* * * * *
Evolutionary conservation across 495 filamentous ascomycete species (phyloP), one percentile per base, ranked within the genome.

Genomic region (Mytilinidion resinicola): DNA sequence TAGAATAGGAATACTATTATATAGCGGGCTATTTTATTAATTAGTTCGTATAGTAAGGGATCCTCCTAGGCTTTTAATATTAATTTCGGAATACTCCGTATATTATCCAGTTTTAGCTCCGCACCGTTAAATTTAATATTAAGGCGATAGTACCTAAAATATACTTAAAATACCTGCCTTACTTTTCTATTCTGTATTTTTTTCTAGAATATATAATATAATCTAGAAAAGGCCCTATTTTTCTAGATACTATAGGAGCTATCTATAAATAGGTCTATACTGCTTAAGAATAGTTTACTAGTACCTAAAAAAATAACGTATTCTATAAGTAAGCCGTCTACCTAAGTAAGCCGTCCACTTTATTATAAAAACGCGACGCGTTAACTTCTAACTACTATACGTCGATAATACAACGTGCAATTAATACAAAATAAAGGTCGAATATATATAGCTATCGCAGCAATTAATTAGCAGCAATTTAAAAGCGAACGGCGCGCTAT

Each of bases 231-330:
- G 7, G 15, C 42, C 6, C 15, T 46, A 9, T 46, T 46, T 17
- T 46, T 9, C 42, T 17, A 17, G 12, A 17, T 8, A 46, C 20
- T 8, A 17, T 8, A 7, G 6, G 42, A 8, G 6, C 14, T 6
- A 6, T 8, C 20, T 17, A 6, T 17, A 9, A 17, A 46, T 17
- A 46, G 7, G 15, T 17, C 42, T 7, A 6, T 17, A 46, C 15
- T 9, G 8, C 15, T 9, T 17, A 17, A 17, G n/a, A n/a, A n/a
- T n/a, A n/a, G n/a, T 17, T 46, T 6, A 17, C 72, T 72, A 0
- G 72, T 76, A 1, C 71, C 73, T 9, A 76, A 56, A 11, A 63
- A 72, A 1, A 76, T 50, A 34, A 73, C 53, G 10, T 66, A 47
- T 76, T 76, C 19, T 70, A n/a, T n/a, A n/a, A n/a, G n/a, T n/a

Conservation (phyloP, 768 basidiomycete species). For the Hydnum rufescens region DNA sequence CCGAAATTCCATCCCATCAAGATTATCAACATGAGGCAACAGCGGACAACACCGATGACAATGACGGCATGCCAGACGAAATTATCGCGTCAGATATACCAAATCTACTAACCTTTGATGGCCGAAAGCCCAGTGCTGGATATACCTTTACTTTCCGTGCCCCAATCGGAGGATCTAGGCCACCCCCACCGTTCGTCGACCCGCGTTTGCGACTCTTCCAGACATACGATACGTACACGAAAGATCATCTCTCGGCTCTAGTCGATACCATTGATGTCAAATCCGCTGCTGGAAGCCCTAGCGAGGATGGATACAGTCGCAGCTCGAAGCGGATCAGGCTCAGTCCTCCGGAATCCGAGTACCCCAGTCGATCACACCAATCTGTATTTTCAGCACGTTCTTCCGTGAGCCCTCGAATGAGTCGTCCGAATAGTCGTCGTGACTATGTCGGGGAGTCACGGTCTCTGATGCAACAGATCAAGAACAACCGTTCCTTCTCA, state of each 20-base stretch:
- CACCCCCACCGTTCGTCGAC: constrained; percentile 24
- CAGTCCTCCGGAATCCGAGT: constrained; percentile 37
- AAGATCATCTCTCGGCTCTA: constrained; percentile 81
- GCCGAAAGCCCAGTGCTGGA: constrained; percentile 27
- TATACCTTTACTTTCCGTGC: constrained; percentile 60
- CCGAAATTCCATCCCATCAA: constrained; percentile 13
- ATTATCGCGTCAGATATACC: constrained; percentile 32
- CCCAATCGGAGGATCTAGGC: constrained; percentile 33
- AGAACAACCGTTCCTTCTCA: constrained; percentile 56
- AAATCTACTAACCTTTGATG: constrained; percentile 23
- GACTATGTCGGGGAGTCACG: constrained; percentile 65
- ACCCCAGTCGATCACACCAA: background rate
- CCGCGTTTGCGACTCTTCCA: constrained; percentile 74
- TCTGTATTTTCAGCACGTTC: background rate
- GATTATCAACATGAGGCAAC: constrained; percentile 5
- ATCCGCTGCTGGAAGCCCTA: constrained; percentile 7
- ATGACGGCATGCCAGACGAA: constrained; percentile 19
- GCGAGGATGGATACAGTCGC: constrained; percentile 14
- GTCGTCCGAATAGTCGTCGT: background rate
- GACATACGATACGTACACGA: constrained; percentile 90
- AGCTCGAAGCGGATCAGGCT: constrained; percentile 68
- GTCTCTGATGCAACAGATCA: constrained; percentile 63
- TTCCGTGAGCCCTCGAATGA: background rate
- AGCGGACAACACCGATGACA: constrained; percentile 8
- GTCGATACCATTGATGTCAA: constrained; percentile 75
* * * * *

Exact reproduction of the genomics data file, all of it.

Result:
Evolutionary conservation across 495 filamentous ascomycete species (phyloP), one percentile per base, ranked within the genome.

Genomic region (Mytilinidion resinicola): DNA sequence TAGAATAGGAATACTATTATATAGCGGGCTATTTTATTAATTAGTTCGTATAGTAAGGGATCCTCCTAGGCTTTTAATATTAATTTCGGAATACTCCGTATATTATCCAGTTTTAGCTCCGCACCGTTAAATTTAATATTAAGGCGATAGTACCTAAAATATACTTAAAATACCTGCCTTACTTTTCTATTCTGTATTTTTTTCTAGAATATATAATATAATCTAGAAAAGGCCCTATTTTTCTAGATACTATAGGAGCTATCTATAAATAGGTCTATACTGCTTAAGAATAGTTTACTAGTACCTAAAAAAATAACGTATTCTATAAGTAAGCCGTCTACCTAAGTAAGCCGTCCACTTTATTATAAAAACGCGACGCGTTAACTTCTAACTACTATACGTCGATAATACAACGTGCAATTAATACAAAATAAAGGTCGAATATATATAGCTATCGCAGCAATTAATTAGCAGCAATTTAAAAGCGAACGGCGCGCTAT

Each of bases 231-330:
- G 7, G 15, C 42, C 6, C 15, T 46, A 9, T 46, T 46, T 17
- T 46, T 9, C 42, T 17, A 17, G 12, A 17, T 8, A 46, C 20
- T 8, A 17, T 8, A 7, G 6, G 42, A 8, G 6, C 14, T 6
- A 6, T 8, C 20, T 17, A 6, T 17, A 9, A 17, A 46, T 17
- A 46, G 7, G 15, T 17, C 42, T 7, A 6, T 17, A 46, C 15
- T 9, G 8, C 15, T 9, T 17, A 17, A 17, G n/a, A n/a, A n/a
- T n/a, A n/a, G n/a, T 17, T 46, T 6, A 17, C 72, T 72, A 0
- G 72, T 76, A 1, C 71, C 73, T 9, A 76, A 56, A 11, A 63
- A 72, A 1, A 76, T 50, A 34, A 73, C 53, G 10, T 66, A 47
- T 76, T 76, C 19, T 70, A n/a, T n/a, A n/a, A n/a, G n/a, T n/a

Conservation (phyloP, 768 basidiomycete species). For the Hydnum rufescens region DNA sequence CCGAAATTCCATCCCATCAAGATTATCAACATGAGGCAACAGCGGACAACACCGATGACAATGACGGCATGCCAGACGAAATTATCGCGTCAGATATACCAAATCTACTAACCTTTGATGGCCGAAAGCCCAGTGCTGGATATACCTTTACTTTCCGTGCCCCAATCGGAGGATCTAGGCCACCCCCACCGTTCGTCGACCCGCGTTTGCGACTCTTCCAGACATACGATACGTACACGAAAGATCATCTCTCGGCTCTAGTCGATACCATTGATGTCAAATCCGCTGCTGGAAGCCCTAGCGAGGATGGATACAGTCGCAGCTCGAAGCGGATCAGGCTCAGTCCTCCGGAATCCGAGTACCCCAGTCGATCACACCAATCTGTATTTTCAGCACGTTCTTCCGTGAGCCCTCGAATGAGTCGTCCGAATAGTCGTCGTGACTATGTCGGGGAGTCACGGTCTCTGATGCAACAGATCAAGAACAACCGTTCCTTCTCA, state of each 20-base stretch:
- CACCCCCACCGTTCGTCGAC: constrained; percentile 24
- CAGTCCTCCGGAATCCGAGT: constrained; percentile 37
- AAGATCATCTCTCGGCTCTA: constrained; percentile 81
- GCCGAAAGCCCAGTGCTGGA: constrained; percentile 27
- TATACCTTTACTTTCCGTGC: constrained; percentile 60
- CCGAAATTCCATCCCATCAA: constrained; percentile 13
- ATTATCGCGTCAGATATACC: constrained; percentile 32
- CCCAATCGGAGGATCTAGGC: constrained; percentile 33
- AGAACAACCGTTCCTTCTCA: constrained; percentile 56
- AAATCTACTAACCTTTGATG: constrained; percentile 23
- GACTATGTCGGGGAGTCACG: constrained; percentile 65
- ACCCCAGTCGATCACACCAA: background rate
- CCGCGTTTGCGACTCTTCCA: constrained; percentile 74
- TCTGTATTTTCAGCACGTTC: background rate
- GATTATCAACATGAGGCAAC: constrained; percentile 5
- ATCCGCTGCTGGAAGCCCTA: constrained; percentile 7
- ATGACGGCATGCCAGACGAA: constrained; percentile 19
- GCGAGGATGGATACAGTCGC: constrained; percentile 14
- GTCGTCCGAATAGTCGTCGT: background rate
- GACATACGATACGTACACGA: constrained; percentile 90
- AGCTCGAAGCGGATCAGGCT: constrained; percentile 68
- GTCTCTGATGCAACAGATCA: constrained; percentile 63
- TTCCGTGAGCCCTCGAATGA: background rate
- AGCGGACAACACCGATGACA: constrained; percentile 8
- GTCGATACCATTGATGTCAA: constrained; percentile 75